The Washington Cleantech Cluster: The A-to-Z List of Alternative Energy Players
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—Avion Car Company (Bellingham, WA). This company developed a 100 mile-a-gallon sports car more than two decades ago, but found the market had no interest at that time. Now it’s coming back for a limited production run.
—AXI (Seattle). The company has its origins in research by UW biologist Rose Ann Cattolico. It aims to make commercially feasible strains of algae for fuel production.
—Baard Energy (Vancouver, WA). This company develops, builds, and operates alternative energy facilities for ethanol, biopolygen, biomass to liquids, and coal biomass to liquids.
—Battelle Pacific Northwest Division (Richland, WA). This federally-funded national lab is a regional powerhouse of energy research with 4,200 employees and an $850 million annual budget.
—Bio Algene (Seattle area). This stealthy company is working on algae-based biofuels. It says it has three prototype operating sites in Washington, and grants from the Department of Energy, although its website doesn’t say who runs the company or where its sites are.
—Bio Architecture Lab (Seattle). This company spun out of the University of Washington lab of David Baker, and aims to make computer-designed enzymes to make specialty chemicals from renewable sources instead of the usual petrochemicals. It raised $1.5 million from XSeed Capital in March. (Updated: An earlier version of this item said the company raised money from Mohr Davidow Ventures, citing data from VentureDeal. The money actually came from XSeed Capital, which is loosely related to Mohr Davidow, says CEO Nikesh Parekh. He added some specifics to the company’s plans, saying it is designing enzymes to help engineer microbes that convert novel biomass sources into biofuels and specialty chemicals, which cost half as much as products made from Brazilian sugarcane, currently the cheapest source of sugar in the world.)
—BioGas Energy (Seattle). The company makes anaerobic digesters that convert manure from farm animals into methane gas for fuel.
—Bionavitas (Redmond). This biofuels company we profiled recently has emerged from stealth mode, explaining that it is developing a way to deliver light in a more efficient way so that algae can grow in three feet of water, instead of 3-5 centimeters, thereby boosting energy yields.
—Blue Marble Energy (Seattle). This company aims to turn algae and other cellulosic biomass into bio-chemicals and natural gas. Newly minted U.S. Commerce Secretary Gary Locke serves as an adviser.
—Boeing Commercial Airplanes. The Seattle-based division of the aerospace giant is investigating how to make algae into a renewable source of jet fuel. Billy Glover spearheads the effort as managing director of environmental strategy, and he has also gotten involved in the Washington Clean Technology Alliance, as well as a movement to establish new energy research centers of excellence around the country, as I described in this story.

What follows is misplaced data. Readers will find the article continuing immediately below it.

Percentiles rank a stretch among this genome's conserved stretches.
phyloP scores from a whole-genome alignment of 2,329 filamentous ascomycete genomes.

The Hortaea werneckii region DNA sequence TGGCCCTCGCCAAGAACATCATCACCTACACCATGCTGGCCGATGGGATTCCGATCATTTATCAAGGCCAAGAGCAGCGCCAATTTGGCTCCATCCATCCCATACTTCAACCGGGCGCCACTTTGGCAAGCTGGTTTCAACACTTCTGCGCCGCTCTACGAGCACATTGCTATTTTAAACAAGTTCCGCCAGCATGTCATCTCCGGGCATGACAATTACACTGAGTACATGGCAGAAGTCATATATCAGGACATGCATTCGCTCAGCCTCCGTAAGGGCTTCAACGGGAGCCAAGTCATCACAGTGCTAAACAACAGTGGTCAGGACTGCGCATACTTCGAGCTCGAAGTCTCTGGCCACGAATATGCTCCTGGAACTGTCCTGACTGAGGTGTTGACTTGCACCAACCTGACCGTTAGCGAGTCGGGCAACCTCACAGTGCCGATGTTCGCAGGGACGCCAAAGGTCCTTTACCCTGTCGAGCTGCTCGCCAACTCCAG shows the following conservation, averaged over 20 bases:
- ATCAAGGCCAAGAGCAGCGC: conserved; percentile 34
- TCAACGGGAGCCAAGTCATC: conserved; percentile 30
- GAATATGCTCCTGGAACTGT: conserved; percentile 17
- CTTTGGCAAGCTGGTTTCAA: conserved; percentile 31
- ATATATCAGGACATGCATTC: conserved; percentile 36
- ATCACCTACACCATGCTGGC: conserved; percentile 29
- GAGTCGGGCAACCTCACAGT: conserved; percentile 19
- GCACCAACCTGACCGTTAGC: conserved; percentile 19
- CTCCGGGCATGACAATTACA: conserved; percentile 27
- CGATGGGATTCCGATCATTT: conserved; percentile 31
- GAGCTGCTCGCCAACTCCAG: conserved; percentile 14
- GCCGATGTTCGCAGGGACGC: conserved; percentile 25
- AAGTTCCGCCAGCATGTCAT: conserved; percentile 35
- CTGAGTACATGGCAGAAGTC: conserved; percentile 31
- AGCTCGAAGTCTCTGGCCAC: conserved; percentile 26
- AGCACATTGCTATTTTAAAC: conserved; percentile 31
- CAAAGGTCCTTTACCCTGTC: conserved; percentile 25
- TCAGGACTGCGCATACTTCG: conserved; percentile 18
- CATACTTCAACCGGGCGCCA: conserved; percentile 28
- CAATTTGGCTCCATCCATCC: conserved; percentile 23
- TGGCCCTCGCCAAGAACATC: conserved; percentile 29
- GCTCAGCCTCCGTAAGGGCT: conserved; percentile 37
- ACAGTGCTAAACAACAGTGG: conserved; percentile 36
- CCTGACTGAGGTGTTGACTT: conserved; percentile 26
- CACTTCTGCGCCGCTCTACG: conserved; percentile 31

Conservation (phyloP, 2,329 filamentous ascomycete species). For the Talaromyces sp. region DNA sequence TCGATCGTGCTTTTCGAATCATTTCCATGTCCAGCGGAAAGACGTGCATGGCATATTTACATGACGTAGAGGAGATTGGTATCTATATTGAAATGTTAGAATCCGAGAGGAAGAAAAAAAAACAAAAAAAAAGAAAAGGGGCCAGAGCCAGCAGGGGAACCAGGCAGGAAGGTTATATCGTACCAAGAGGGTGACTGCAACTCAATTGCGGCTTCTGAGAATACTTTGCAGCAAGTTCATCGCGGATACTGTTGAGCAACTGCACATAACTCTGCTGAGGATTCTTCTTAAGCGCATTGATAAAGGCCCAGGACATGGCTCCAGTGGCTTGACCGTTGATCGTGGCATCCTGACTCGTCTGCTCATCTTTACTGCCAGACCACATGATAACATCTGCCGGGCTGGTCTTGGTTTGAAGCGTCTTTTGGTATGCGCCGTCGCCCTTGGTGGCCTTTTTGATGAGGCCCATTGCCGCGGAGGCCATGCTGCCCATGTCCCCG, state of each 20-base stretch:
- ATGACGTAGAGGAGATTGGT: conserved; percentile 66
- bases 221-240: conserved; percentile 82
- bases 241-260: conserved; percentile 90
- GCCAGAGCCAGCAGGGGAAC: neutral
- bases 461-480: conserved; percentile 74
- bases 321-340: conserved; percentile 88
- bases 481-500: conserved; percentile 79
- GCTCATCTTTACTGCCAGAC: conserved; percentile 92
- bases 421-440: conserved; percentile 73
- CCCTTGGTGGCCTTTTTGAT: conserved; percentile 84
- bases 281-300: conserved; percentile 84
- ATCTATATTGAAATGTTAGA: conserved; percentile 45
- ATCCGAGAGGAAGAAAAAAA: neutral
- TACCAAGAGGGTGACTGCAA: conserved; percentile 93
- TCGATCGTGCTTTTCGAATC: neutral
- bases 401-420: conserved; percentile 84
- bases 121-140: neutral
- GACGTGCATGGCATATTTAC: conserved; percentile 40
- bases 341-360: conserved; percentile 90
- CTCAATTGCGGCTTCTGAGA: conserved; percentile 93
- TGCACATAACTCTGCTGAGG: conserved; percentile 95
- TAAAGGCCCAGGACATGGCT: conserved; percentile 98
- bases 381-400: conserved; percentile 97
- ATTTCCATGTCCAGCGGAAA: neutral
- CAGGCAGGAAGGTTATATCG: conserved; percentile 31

—Cascadia Capital (Seattle). Led by CEO Michael Butler (an Xconomist), this investment bank aims to find promising cleantech deals in the Northwest and help coordinate a regional strategy to support the industry, as Greg described last month in this feature story.
—Catchlight Energy (Federal Way, WA). This joint venture of Weyerhaeuser and Chevron was formed in April 2007 to develop technology to convert cellulose-based biomass into low-carbon biofuels.
—Clean Power Research (Kirkland and Napa, CA). This company writes software for solar power and other clean energy industries, as Rachel Tompa described for Xconomy in this feature story in January.
—Climate Solutions (Olympia, WA). This nonprofit organization, with offices in Seattle, Olympia, and Portland, OR, aims to fight global warming. (It is a sponsor of Xconomy’s March 26 cleantech event at K&L Gates.)
—Columbia Energy Partners (Vancouver, WA). This company develops wind power, and is constructing what it calls a 2 Megawatt solar power generation facility from conventional photovoltaics. It’s the largest solar project in Oregon, based near Arlington, the company says.
—Commuter Cars (Spokane). This company makes the Tango, an electric car for commuting that it says has an 80-mile range.
—EnerG2 (Seattle). This UW spinout company is developing novel materials to help make it more efficient to store energy from hydrogen, solar cells, and even make “ultracapacitors.” Greg broke the story in November that this company raised $8.5 million from OVP Venture Partners and Firelake Capital Management.
—Environmental Energy & Engineering (Olympia, WA). This company, known as E3, has done research and development for the U.S. Department of Energy and the Environmental Protection Agency. It has anaerobic digestion technology to convert manure from farm animals to biogas.
—Flower Power (Auburn, WA). This company makes biodiesel fuels from sunflower oil.
—Frybrid (Seattle). This company, which has a quirky website that traces the history of diesel to 1673, makes equipment to convert diesel engines to run on vegetable oil.
—General Biodiesel (Seattle). This company aims to turn waste cooking oil and animal fat into feedstock for biodiesel.
—Genesis Fueltech (Spokane). This company aims to commercialize hydrogen fuel cell technology.
—Gen-X Energy (Burbank, WA). This Tri-Cities-area company aims to produce biodiesel. It said it planned to get animal oils from a nearby Tyson Foods rendering plant in this statement.